Ground Cherries* - A Fascinating Fruit

Updated: Sep 5

By Michele

Opened ground cherries
Closed ground cherries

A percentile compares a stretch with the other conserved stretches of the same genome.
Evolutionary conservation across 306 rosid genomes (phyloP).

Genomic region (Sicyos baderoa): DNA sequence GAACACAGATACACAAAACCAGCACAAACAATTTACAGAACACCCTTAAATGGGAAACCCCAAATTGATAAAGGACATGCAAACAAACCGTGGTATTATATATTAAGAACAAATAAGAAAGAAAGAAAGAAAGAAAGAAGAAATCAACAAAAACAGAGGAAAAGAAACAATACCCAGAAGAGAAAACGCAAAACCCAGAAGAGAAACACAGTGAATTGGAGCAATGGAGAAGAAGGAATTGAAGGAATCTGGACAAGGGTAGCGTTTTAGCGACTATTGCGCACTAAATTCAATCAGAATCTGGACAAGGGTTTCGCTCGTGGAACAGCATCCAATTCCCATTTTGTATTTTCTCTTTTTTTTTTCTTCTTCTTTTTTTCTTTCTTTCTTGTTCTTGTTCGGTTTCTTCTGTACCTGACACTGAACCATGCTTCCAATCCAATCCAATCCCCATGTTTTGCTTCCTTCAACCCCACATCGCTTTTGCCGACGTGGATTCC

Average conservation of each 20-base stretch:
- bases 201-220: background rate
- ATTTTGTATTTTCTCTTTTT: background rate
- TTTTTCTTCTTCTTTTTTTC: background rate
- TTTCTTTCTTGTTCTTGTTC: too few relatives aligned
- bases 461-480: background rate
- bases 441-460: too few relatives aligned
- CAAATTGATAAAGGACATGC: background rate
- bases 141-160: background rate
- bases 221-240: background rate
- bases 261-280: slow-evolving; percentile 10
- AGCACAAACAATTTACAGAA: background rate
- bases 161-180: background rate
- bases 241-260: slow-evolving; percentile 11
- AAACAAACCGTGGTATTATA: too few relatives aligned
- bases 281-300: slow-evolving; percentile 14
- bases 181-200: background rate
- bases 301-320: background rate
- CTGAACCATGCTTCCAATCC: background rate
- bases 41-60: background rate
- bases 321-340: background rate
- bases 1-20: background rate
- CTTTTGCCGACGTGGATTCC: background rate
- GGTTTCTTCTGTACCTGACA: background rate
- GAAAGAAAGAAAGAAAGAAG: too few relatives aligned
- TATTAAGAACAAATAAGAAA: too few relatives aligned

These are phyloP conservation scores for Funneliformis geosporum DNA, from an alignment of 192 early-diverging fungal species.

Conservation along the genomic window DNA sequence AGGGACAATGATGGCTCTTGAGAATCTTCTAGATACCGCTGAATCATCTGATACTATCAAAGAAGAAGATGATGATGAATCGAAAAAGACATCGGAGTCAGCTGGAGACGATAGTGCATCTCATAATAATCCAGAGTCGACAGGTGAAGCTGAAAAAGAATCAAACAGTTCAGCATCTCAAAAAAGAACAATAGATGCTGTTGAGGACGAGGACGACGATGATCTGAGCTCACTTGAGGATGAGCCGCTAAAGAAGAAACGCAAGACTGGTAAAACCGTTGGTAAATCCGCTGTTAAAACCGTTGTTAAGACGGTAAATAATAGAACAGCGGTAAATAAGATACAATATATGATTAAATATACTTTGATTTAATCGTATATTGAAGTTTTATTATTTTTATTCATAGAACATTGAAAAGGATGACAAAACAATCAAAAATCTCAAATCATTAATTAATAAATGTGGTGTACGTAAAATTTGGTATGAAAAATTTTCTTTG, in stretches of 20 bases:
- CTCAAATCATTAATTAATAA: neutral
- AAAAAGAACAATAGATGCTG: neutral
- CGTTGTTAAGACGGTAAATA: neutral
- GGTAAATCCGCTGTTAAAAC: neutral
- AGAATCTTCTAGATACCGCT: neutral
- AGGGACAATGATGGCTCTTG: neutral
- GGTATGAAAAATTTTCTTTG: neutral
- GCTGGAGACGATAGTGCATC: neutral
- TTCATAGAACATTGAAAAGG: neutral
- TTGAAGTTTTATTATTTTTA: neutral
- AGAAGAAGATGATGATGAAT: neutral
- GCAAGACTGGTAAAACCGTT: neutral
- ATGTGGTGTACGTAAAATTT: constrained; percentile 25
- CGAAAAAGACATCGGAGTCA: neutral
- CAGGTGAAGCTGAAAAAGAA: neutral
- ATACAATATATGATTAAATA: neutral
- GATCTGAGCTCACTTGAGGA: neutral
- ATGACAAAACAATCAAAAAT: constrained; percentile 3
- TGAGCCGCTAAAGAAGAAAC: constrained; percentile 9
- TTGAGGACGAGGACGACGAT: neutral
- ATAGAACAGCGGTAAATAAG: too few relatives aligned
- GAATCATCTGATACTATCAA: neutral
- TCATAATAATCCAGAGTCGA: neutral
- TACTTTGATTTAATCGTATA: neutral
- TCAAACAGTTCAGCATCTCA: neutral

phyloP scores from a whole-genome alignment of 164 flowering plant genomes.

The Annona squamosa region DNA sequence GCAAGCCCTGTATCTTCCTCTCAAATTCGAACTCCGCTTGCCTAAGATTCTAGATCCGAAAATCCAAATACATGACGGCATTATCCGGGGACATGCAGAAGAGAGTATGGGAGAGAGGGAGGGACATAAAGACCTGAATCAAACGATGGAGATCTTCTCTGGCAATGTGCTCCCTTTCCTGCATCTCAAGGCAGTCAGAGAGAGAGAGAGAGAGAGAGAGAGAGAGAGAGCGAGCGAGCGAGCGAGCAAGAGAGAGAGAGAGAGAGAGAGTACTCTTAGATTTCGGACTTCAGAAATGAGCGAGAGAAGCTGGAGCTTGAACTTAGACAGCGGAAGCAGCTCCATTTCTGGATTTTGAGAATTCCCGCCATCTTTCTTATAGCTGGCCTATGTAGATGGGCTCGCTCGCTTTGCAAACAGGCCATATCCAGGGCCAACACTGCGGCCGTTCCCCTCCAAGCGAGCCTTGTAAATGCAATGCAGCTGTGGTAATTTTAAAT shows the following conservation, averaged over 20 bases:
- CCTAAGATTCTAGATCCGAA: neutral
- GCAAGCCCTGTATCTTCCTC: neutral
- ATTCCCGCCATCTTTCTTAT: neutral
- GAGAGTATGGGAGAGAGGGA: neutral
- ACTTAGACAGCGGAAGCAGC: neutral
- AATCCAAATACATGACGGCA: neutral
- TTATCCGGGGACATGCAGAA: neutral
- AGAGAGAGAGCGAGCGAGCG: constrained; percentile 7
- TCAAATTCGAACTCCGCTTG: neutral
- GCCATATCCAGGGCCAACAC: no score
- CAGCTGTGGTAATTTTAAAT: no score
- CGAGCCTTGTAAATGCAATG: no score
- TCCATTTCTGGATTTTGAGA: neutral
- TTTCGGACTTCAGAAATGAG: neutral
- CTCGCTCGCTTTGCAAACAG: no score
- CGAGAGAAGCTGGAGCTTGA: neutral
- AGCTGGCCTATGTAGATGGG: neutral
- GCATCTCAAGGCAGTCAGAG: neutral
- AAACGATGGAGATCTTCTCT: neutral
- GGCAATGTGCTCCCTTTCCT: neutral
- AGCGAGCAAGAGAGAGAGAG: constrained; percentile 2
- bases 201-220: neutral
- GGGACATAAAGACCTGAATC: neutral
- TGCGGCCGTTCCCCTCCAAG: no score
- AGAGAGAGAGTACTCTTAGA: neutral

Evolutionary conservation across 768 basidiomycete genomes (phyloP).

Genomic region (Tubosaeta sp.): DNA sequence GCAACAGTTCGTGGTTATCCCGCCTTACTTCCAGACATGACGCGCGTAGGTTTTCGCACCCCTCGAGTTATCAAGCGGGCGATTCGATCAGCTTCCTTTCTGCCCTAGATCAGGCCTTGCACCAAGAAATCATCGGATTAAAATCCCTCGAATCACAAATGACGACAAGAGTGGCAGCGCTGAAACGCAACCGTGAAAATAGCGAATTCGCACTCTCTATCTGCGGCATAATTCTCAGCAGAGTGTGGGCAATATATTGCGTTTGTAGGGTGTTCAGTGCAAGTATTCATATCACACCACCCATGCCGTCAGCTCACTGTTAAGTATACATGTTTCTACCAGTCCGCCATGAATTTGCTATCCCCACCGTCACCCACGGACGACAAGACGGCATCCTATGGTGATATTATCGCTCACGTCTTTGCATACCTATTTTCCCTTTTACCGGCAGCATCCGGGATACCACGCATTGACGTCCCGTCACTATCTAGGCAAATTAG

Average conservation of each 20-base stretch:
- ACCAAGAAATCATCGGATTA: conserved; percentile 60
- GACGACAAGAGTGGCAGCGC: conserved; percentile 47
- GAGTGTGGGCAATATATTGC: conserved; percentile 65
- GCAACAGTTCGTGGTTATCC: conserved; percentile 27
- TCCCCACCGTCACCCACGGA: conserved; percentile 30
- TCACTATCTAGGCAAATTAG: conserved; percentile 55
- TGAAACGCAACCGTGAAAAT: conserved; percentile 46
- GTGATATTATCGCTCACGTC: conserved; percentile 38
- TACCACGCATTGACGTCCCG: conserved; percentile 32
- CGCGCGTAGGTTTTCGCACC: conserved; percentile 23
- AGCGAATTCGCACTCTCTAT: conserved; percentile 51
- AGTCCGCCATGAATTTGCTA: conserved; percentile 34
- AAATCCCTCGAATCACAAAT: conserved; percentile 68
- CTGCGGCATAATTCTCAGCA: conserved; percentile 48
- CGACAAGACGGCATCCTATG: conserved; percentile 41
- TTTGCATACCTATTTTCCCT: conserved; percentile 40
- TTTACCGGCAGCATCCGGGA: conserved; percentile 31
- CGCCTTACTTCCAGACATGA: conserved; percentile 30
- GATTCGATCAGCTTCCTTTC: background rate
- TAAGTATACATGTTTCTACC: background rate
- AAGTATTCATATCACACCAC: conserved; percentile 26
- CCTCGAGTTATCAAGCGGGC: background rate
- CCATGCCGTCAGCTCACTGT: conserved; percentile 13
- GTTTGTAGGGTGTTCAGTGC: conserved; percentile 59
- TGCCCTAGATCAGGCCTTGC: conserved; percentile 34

My friend, Sally, found these unusual fruits in a green market in Northeast Pennsylvania. When she presented them to me, my reaction was - WHAT are they - and how do you eat them? They’re called ground cherries. They are a small orange fruit, similar in size, taste and shape to a cherry tomato. To eat them, remove the papery husk and simply pop them in your mouth. They taste like a mix between a tomato and pineapple. Given that they look like a gorgeous orange garnet, why not treat them as the gem they are. Ground cherries are very versatile. They can be used in sweet or savory dishes. For instance, halve them and put them in salads, make a salsa and add to a meat dish, or make an upside-down cake. I made a typical bruschetta - chopped the cherries, added olive oil, salt and pepper (or whatever). On a crusty slice of French bread - delightful! Thank you, Sally!!! *Ground cherries typically bear fruit for about 70 days after planting (late July to August in most regions). They continue to bear fruit until frost. The fruits have the peculiar characteristic of falling to the ground before they are ripe. Simply gather them up after they drop and keep them at room temperature in a basket without removing their husks. In a week or less, their color will deepen from light yellow to the warm apricot gold that signals ripeness. Ground cherries stored in their husks will stay fresh for up to three months if placed in a mesh bag and kept in a cool place (50 degrees). They are native in many parts of the United States and often grow in fields and alongside roads. The plants have large, deep green leaves and tons of pale yellow flowers that develop into cherry-sized fruits.

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